The annual winter migration to Broome starts around the end of May. Grey nomads pulling large caravans head north only to return when the weather starts to get too hot. We joined the exodus last month and spent a fabulous week staying with friends in the warmth and sunshine of Broome.
Two and a half hours by plane from Perth and you are in a different world even though you are still in Western Australia.
Those that must have the sun’s rays beating down on them, head straight to Cable Beach, Broome’s famous beach where twenty two miles of beautiful white sand and turquoise water goes on forever.
The tides are dramatic here. By lunch time, half the beach disappears only to return later in the day as the tide recedes. The patterns left on the sand can be very beautiful
After a morning on the beach, it’s time to head to town for a coffee and to pick up the morning’s papers. In a converted Broome house overlooking the Roebuck Bay, Matso’s is very popular. Try their ginger beer- it’s excellent
The central area of Broome is known as Chinatown, a tribute to the early days of the pearling industry for which Broome is famous. Multicultural influences of this time can still be seen in the main street with old buildings mixing with new.
Also in the main street is Sun Pictures, the world’s oldest picture theatre. With beautiful nights here, it’s fun to sit outside under the stars and watch the latest Hollywood blockbuster.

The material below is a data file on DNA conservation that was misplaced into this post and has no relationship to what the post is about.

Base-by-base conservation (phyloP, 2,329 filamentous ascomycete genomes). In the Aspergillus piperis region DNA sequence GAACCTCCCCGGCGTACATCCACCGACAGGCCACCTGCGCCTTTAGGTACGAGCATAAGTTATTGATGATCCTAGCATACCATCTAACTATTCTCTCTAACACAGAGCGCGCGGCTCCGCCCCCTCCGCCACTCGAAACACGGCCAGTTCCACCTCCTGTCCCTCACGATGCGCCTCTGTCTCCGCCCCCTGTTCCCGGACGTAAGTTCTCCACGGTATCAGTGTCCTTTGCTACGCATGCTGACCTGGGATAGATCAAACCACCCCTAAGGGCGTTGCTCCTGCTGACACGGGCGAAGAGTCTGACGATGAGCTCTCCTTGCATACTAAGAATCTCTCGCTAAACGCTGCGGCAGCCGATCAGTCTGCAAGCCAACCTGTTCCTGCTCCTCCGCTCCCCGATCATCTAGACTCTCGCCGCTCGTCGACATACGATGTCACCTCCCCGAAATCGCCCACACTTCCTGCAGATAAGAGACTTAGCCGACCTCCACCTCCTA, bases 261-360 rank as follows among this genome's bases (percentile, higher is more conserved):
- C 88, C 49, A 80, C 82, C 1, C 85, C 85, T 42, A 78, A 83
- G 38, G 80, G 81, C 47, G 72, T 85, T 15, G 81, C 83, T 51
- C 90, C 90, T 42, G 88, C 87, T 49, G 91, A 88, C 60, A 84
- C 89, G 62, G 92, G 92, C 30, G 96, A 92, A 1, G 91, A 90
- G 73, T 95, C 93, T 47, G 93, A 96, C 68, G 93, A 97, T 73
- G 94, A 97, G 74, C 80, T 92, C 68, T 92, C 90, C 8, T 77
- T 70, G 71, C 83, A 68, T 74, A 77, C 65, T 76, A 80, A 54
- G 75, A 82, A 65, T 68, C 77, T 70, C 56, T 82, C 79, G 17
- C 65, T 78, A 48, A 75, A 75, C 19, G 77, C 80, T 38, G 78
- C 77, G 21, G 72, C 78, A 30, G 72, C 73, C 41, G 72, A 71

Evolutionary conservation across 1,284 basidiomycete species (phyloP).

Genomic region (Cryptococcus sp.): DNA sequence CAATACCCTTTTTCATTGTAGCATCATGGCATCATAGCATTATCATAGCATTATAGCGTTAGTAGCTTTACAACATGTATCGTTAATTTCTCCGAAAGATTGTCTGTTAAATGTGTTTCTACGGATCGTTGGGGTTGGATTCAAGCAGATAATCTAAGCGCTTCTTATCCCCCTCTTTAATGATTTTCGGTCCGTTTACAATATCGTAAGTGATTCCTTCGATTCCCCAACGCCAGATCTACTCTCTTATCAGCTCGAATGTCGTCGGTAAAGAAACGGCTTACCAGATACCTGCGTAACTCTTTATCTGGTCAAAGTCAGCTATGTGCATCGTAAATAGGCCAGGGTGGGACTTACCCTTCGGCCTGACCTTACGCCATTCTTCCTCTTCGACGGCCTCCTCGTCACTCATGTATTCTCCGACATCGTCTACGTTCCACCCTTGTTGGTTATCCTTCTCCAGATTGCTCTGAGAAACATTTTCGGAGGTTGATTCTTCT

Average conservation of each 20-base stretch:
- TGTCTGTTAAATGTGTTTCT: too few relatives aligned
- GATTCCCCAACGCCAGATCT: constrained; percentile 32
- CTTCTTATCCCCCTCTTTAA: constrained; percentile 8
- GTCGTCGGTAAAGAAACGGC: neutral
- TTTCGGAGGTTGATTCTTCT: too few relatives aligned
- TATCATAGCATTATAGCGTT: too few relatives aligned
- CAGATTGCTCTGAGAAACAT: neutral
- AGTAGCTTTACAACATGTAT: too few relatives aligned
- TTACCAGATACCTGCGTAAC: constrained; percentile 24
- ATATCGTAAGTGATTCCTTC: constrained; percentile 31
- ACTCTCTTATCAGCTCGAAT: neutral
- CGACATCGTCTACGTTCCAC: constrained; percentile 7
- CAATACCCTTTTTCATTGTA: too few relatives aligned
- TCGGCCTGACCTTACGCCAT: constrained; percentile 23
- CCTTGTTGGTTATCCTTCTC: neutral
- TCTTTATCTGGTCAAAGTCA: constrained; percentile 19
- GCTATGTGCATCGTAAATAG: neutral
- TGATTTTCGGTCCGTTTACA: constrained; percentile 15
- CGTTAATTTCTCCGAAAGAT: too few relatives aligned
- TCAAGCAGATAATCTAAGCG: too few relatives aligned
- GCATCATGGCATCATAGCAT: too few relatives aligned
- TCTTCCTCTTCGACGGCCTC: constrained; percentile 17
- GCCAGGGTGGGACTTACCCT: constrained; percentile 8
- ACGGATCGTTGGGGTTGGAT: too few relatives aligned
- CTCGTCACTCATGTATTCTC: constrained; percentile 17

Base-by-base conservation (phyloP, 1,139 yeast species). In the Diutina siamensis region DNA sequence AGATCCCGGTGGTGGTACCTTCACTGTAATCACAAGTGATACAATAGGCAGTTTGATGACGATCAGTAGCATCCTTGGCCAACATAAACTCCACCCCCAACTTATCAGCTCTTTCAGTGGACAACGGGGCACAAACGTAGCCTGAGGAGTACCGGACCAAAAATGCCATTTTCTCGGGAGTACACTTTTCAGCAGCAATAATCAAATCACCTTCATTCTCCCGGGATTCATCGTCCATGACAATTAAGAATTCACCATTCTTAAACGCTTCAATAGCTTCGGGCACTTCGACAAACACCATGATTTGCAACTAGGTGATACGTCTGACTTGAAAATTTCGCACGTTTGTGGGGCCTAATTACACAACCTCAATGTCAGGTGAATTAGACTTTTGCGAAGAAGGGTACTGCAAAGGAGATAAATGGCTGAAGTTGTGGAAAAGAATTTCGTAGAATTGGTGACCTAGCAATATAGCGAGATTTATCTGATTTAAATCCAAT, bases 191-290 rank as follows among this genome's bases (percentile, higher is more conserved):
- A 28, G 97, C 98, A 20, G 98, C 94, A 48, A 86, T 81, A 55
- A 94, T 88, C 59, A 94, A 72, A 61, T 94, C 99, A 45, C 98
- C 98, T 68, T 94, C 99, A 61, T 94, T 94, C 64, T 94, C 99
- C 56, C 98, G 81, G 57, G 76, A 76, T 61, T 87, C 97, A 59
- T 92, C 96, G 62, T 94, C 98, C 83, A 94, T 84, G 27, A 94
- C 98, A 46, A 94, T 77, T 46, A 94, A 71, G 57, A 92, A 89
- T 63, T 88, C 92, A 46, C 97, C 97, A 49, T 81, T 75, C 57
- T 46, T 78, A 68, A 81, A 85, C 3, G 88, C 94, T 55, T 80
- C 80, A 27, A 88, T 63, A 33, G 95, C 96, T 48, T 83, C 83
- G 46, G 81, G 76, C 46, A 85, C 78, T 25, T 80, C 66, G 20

Broome is the place to buy pearls. It’s very easy to get carried away but there is one pearl that is not for sale. At Cygnet Bay Pearls in Dampier Terrace, you can see the world’s largest round pearl and chat to its finder, Jacko. With a diameter of 22.24mm and circumference of 70mm, it’s a knockout!
About 5 pm, you will find most people return to Cable Beach to watch the amazing sunsets
Once a month, at the time of the full moon, the place to be is overlooking the mud flats of Roebuck Bay. At a time when the tide is at its lowest and the moon is at its fullest, the natural phenomenon known as the ‘Staircase to the Moon’ takes place. The reflection of the moon on the exposed mud flats creates the optical illusion of a staircase reaching the moon. Our timing was not perfect- we were a day early!
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